Kevin Johnson must feel like a guy who plans a quiet vacation at a mountain retreat only to end up attempting to climb Mt. Everest.

Kevin Johnson
This isn't exactly what KJ had planned for this spring, but he's enjoying it. (AP Photo)
Johnson, who retired after the 1997-98 season, said he was "living a quiet life and enjoying my post-NBA career" when his old team called. The Phoenix Suns, in need of immediate help after Jason Kidd broke his ankle on March 22, wanted to know if Johnson would consider rejoining them. Johnson discussed the proposal with his family and signed the next day.

Since then, the three-time All-Star's life has "just been a flurry of activity." And that's not a bad thing.

"At no time during the past two years did I think that I wanted to come back and play," said Johnson, 34, who played 18 minutes and scored four points Sunday in his season debut, an 87-86 victory at Minnesota. "But what I did realize when I came back is that there are so many things about this game that I missed."

Coach Scott Skiles said Johnson's name was the only one that interested him from a list of available point guards. Johnson's numbers tell why. In an 11-year career highlighted by directing the Suns to the 1993 NBA Finals, the 6-1 guard averaged 18 points and 9.2 assists. He averaged a double-double (points and assists) four consecutive seasons from 1988-89 to 1991-92. Johnson, who played the first half of his rookie season in Cleveland, is Phoenix's all-time leader in assists (6,494) and ranks 10th all-time in the NBA (6,687) despite several injury-plagued seasons.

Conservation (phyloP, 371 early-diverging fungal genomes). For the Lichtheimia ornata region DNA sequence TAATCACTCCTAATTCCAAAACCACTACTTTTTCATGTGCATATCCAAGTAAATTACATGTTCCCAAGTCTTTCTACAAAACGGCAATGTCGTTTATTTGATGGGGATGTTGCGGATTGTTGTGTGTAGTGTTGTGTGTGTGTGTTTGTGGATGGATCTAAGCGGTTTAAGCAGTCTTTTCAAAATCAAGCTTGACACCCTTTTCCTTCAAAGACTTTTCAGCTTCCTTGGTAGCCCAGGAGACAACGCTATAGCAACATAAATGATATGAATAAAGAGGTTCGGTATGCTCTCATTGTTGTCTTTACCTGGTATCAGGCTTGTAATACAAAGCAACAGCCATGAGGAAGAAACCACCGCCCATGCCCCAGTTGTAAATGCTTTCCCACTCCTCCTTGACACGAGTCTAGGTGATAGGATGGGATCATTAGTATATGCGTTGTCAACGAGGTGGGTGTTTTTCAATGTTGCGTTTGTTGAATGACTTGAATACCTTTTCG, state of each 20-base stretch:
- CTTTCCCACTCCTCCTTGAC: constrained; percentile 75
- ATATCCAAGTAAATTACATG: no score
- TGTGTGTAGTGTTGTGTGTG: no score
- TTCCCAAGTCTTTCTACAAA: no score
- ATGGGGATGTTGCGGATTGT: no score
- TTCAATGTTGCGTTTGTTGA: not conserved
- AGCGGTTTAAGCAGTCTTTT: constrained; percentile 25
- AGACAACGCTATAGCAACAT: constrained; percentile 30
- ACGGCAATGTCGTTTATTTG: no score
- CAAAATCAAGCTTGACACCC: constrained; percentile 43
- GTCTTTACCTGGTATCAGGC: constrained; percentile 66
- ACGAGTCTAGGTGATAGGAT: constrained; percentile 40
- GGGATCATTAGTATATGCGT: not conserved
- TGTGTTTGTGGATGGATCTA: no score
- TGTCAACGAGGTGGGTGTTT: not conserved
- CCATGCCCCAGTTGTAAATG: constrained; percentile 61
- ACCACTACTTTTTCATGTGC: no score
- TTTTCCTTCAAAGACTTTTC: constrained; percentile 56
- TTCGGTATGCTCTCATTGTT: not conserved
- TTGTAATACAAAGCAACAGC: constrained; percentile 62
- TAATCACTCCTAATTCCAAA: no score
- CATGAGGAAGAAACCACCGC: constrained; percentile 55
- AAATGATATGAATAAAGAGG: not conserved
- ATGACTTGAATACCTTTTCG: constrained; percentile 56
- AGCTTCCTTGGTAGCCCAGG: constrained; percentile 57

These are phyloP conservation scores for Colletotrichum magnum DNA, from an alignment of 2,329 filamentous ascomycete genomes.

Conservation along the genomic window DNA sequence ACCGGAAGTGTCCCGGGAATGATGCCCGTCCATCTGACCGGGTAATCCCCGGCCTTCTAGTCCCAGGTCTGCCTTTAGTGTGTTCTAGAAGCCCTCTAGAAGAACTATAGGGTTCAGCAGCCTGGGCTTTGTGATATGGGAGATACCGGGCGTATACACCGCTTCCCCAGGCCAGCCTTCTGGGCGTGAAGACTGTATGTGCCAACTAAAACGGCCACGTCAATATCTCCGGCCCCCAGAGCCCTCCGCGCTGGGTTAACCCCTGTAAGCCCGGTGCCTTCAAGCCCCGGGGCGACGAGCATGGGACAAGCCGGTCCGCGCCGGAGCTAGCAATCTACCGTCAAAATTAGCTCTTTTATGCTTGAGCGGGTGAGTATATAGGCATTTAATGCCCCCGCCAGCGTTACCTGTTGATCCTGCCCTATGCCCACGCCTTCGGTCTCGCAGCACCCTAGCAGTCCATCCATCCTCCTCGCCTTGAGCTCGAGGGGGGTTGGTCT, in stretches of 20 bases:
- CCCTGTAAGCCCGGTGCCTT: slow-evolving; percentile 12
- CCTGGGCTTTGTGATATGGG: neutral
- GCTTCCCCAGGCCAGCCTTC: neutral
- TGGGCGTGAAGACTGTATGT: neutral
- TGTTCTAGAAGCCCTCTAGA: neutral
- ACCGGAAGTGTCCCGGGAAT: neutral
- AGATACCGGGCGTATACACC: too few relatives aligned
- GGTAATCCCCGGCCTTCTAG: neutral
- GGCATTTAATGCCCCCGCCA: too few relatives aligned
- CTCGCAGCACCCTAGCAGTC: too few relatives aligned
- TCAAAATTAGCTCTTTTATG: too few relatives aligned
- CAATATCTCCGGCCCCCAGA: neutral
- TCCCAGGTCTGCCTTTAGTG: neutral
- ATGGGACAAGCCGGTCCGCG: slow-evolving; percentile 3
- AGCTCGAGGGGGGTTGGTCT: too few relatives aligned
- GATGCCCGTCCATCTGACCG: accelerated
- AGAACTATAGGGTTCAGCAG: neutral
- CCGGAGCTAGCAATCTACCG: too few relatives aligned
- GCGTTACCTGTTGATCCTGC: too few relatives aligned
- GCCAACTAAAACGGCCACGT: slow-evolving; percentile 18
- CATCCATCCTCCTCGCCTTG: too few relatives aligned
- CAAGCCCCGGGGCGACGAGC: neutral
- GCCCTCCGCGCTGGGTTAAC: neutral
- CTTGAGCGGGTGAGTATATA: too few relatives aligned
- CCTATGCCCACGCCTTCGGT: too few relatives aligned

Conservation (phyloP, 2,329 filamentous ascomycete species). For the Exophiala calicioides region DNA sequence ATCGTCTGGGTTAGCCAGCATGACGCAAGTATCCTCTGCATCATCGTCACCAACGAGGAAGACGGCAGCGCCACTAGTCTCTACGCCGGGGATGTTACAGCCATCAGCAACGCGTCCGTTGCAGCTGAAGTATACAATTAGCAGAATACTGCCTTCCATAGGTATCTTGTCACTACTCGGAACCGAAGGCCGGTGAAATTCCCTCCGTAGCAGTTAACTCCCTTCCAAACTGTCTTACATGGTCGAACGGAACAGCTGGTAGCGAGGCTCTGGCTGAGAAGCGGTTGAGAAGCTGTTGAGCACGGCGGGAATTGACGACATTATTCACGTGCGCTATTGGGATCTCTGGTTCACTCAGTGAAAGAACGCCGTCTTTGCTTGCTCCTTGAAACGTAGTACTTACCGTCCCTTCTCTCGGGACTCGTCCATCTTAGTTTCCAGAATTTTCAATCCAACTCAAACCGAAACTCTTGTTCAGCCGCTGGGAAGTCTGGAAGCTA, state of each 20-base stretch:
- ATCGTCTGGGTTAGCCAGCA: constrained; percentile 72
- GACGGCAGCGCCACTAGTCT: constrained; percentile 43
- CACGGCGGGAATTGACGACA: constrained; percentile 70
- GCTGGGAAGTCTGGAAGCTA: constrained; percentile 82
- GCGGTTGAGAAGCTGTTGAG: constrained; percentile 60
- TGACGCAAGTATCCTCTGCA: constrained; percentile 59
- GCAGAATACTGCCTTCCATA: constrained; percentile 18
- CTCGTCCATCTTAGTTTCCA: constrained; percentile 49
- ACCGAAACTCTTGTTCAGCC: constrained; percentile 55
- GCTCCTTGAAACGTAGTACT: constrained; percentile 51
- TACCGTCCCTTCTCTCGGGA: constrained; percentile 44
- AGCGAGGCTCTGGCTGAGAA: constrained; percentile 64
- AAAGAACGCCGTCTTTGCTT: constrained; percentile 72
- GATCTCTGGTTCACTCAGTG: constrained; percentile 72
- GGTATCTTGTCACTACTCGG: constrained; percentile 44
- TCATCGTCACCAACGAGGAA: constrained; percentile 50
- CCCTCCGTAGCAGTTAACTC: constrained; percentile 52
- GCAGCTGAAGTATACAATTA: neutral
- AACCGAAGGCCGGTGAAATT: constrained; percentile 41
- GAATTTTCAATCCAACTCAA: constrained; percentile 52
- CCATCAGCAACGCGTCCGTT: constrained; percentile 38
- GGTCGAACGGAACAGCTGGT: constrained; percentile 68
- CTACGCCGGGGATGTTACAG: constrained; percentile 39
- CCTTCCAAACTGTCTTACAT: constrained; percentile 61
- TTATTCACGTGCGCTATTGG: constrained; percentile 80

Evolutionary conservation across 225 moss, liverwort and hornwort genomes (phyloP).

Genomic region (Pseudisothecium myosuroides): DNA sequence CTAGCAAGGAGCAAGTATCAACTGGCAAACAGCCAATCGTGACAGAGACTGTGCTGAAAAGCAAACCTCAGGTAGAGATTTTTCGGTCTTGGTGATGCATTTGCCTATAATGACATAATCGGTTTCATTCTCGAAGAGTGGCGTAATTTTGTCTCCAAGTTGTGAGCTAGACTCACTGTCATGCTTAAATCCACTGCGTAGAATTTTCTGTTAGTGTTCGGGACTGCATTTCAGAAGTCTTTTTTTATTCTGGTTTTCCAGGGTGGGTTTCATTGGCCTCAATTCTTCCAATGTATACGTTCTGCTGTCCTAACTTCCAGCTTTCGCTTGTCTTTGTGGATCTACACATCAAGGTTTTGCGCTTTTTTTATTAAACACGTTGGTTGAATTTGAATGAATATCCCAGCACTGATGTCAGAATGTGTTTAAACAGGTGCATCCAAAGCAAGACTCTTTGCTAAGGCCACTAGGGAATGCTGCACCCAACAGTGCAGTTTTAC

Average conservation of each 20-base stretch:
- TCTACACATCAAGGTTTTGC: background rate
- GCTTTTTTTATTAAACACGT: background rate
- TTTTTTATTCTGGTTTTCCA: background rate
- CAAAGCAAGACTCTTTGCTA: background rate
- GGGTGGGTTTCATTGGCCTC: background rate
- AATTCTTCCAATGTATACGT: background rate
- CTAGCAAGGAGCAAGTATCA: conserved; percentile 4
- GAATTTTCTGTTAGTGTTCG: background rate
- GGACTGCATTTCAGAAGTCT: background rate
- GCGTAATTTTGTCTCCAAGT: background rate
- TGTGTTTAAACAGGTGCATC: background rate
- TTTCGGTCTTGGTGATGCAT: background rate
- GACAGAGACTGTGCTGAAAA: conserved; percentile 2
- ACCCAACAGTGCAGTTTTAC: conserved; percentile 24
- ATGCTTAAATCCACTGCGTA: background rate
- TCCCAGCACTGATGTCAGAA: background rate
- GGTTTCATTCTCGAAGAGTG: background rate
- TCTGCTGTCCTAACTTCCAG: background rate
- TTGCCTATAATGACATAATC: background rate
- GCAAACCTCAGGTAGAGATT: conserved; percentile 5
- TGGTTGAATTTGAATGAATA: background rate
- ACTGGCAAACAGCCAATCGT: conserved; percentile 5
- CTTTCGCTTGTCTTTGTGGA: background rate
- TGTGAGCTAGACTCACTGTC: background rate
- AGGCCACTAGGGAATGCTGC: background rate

"Kevin's been a great player for a long time and I truly believe that once he gets into shape he's going to help us," Skiles said at a news conference when Johnson's signing was announced.

Johnson knows there will be an initial challenge in getting reacclimated to NBA play. "I won't be able to play a lot of minutes," he said. "Trying to get in basketball shape will be the biggest adjustment."

There will also be an adjustment fitting in with the Suns. Kidd, however, didn't think that would be a major obstacle for Johnson.

"He called me (after the surgery) to see how I was doing," Kidd said, "and then we talked about the team. I told him that it's not hard to throw the ball to Shawn Marion because he can play above the rim, and he already knows Cliff (Robinson). For Kevin, he kind of wanted to talk about the new rule changes with the hand-checking rules. I said, 'You'll shoot a lot of free throws, so get ready for that.'"

Any thoughts of Johnson extending his comeback beyond this season are on hold.

"This challenge in front of me is daunting enough," he said. "If I can give all that I have for the remainder of this season and maybe contribute, I think I will have satisfied the goal."